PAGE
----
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The opinions expressed by columnists are their own and do not necessarily represent the views of
(AP Photo/Seth Wenig)

They’re back at it again.

Even though the Federal Communications Commission (FCC) passed common-sense rules in 2017 that freed internet carriers from strict regulation, House Democrats have announced a plan to replace those rules. The new rules (same as the pre-2015 old rules) have been in effect for more than 267 days.  In fact, the Taxpayers Protection Alliance has an Internet Reverse Doomsday Clock.

House Speaker Nancy Pelosi (D-Calif.) announced on Monday a plan to introduce the “Save the Internet Act” on Wednesday March 6th in the House and Senate. What exactly Democrats plan to save the internet from isn’t exactly clear.

Pelosi didn’t indicate what will be in that bill, and no text of the legislation has been revealed. But, it is expected that the legislation will include the return of onerous Title II regulations.

Under former Democratic Chairman Tom Wheeler, the FCC in 2015 created regulations designed to keep internet service providers (ISPs) from throttling speeds or blocking websites, a practice more in theory than reality given that those kinds of tricks would be disdained and rejected by customers.

More importantly, Wheeler’s regulations classified ISPs as common carriers and placed them under more restrictive Title II rules designed for phone service providers. Studies showed that the regulation and uncertainty hurt investment in broadband, stalling the effort to close the high-speed internet divide between urban and rural areas.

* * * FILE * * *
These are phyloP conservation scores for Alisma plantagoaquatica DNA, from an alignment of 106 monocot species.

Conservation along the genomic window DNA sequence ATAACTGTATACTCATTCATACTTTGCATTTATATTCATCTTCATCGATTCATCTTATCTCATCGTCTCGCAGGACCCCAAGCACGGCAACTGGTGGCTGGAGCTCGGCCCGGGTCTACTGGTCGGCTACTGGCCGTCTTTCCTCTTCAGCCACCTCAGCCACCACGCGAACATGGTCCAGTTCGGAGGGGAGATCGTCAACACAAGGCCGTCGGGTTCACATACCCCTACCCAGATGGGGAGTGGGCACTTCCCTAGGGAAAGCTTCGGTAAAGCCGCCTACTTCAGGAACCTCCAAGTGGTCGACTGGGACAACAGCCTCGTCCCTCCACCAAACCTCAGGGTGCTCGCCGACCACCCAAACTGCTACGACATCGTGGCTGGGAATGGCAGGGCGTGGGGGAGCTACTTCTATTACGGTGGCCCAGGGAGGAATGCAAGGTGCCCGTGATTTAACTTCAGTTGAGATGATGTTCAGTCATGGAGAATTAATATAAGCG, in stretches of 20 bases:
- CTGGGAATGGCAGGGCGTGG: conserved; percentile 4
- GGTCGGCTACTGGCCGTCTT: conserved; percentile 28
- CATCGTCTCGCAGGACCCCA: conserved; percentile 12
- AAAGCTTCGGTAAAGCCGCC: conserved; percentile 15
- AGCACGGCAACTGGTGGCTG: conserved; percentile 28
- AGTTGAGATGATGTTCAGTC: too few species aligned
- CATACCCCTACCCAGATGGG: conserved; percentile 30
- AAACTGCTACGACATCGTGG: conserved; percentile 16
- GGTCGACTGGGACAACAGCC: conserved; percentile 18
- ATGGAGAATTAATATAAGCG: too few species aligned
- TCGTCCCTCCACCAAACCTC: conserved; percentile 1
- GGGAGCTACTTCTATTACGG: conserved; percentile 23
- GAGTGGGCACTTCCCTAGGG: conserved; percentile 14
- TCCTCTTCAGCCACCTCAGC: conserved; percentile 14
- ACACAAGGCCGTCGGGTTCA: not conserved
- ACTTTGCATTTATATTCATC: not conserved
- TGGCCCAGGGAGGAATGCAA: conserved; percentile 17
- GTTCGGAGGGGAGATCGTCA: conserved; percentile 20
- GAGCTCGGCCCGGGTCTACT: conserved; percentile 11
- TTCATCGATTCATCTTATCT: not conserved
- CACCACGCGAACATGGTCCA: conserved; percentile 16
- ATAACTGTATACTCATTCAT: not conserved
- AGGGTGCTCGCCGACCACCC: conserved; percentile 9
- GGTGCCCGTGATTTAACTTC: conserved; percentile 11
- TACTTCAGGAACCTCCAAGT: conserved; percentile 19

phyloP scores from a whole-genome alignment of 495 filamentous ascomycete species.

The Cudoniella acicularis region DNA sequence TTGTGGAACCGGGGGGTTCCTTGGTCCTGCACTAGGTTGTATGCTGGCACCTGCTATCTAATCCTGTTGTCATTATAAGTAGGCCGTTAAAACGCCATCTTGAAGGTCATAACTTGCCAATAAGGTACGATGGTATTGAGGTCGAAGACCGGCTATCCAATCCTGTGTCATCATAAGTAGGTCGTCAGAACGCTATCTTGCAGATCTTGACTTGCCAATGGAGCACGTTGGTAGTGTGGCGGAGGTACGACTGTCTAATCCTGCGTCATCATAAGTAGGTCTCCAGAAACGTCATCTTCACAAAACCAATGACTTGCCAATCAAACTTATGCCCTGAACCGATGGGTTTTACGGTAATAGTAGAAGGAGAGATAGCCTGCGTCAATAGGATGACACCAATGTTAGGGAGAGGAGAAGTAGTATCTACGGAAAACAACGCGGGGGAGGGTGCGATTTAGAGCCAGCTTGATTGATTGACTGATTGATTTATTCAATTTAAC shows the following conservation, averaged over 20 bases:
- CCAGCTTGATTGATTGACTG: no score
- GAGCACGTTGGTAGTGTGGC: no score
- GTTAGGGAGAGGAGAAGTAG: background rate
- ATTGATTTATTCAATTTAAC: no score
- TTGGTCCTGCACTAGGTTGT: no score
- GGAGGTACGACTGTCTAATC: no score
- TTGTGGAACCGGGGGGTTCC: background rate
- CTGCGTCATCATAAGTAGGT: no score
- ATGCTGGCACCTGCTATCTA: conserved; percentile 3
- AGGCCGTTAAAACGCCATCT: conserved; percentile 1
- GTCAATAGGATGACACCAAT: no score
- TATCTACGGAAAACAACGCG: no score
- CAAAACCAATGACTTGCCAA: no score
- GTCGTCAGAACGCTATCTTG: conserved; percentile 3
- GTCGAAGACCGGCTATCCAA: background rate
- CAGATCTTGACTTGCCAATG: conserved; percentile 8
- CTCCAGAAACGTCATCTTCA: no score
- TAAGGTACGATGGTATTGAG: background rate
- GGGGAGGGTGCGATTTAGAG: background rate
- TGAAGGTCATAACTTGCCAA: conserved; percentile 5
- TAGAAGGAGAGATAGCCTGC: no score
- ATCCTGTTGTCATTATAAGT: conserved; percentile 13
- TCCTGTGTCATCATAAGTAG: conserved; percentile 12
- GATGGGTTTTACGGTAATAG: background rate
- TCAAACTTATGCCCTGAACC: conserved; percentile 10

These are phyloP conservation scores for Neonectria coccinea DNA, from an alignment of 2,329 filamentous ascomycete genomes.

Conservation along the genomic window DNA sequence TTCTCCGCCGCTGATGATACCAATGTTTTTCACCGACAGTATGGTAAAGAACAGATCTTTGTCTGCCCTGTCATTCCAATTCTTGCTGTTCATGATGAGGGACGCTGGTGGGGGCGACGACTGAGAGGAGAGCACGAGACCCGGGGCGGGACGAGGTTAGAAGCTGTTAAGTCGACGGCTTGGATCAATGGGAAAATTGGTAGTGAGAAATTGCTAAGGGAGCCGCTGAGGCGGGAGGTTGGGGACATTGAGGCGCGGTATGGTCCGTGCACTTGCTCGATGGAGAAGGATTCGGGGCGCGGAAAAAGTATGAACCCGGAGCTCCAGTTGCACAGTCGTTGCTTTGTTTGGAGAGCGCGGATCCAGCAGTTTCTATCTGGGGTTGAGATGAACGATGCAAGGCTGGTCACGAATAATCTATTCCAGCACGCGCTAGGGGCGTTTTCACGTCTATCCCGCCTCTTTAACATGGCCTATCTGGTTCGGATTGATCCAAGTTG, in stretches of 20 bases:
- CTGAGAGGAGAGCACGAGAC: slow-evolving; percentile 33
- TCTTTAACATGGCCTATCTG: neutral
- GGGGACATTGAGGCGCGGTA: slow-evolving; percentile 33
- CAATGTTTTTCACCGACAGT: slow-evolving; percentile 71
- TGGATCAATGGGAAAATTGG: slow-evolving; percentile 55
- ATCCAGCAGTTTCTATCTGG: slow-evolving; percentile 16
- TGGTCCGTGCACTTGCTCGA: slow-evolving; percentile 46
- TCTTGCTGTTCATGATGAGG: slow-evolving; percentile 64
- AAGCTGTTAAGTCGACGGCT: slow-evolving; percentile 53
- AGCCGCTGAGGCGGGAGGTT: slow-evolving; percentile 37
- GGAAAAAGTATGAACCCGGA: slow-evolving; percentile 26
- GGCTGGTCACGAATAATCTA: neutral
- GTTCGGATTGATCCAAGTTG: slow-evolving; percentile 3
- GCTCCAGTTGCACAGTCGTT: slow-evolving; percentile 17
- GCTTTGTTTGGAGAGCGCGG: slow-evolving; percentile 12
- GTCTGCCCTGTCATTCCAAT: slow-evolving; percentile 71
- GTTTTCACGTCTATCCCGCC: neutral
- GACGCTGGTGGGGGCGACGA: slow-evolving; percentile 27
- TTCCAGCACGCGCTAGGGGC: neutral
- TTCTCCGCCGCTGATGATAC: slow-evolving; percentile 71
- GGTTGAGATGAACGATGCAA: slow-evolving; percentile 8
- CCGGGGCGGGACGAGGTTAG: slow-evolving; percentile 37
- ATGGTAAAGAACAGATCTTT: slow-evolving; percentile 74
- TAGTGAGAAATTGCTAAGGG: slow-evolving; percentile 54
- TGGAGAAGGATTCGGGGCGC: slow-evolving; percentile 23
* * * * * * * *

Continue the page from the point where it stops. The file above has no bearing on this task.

After the FCC ended the Title II classification under current Chairman Ajit Pai, Republicans in Congress have tried to re-establish “net neutrality” rules while dismissing the unnecessary regulations off of ISPs. But the plan has been stonewalled by Democrats who want internet classified as a telecommunications service and patrolled by the FCC even through the Federal Trade Commission continues to have policing authority over any malfeasance by carriers under the current rules.

What has happened since the elimination of Title II rules?  Only good things.  A report from the FCC shows that the removal of Title II regulations helped boost the growth of broadband and close the digital divide, with the number of Americans without access to speeds of at least 100 megabits per second dropping 56 percent – from 78.9 million to 34.8 million.

While the Communications and Technology Subcommittee of the House Energy and Commerce Committee discussed a plan in February to promote an open internet, a coalition of groups led by TechFreedom issued a letter pleading with the House to establish common-sense “net neutrality” rules without implementing burdensome regulations.

The letter suggests that Title II of the 1934 Communications Act is essentially a system of price controls, and such price controls can stymie investment and innovation. It also argues that Wheeler’s rules gave too much authority to the FCC, powers that should be yielded by Congress instead.

“Unless Congress and the President act, jurisdiction over this issue will continue to swing between the Federal Communications Commission (FCC) under Democratic administrations and the Federal Trade Commission (FTC) under Republican administrations,” the letter says. “Neither side will be satisfied: Some will argue that the FTC cannot adequately protect consumers. Others will worry that the FCC’s claims of vast authority to regulate broadband will necessarily discourage investment — not just in broadband but also other services as well.”

“If Congress provides clear statutory authority for the enforcement of net neutrality principles, there will be no need for the FCC to reassert authority under either Title II or Section 706,” the letter continues.

As Reuters reported on Monday, there have been no major changes to how Americans access the internet since the repeal. There is, in essence, nothing to save. Instead, Democrats should work with Republicans to codify consumer protections that won’t place egregious rules on providers and slow the growth of broadband.

As the old adage says, “If ain’t broke, don’t fix it.”  

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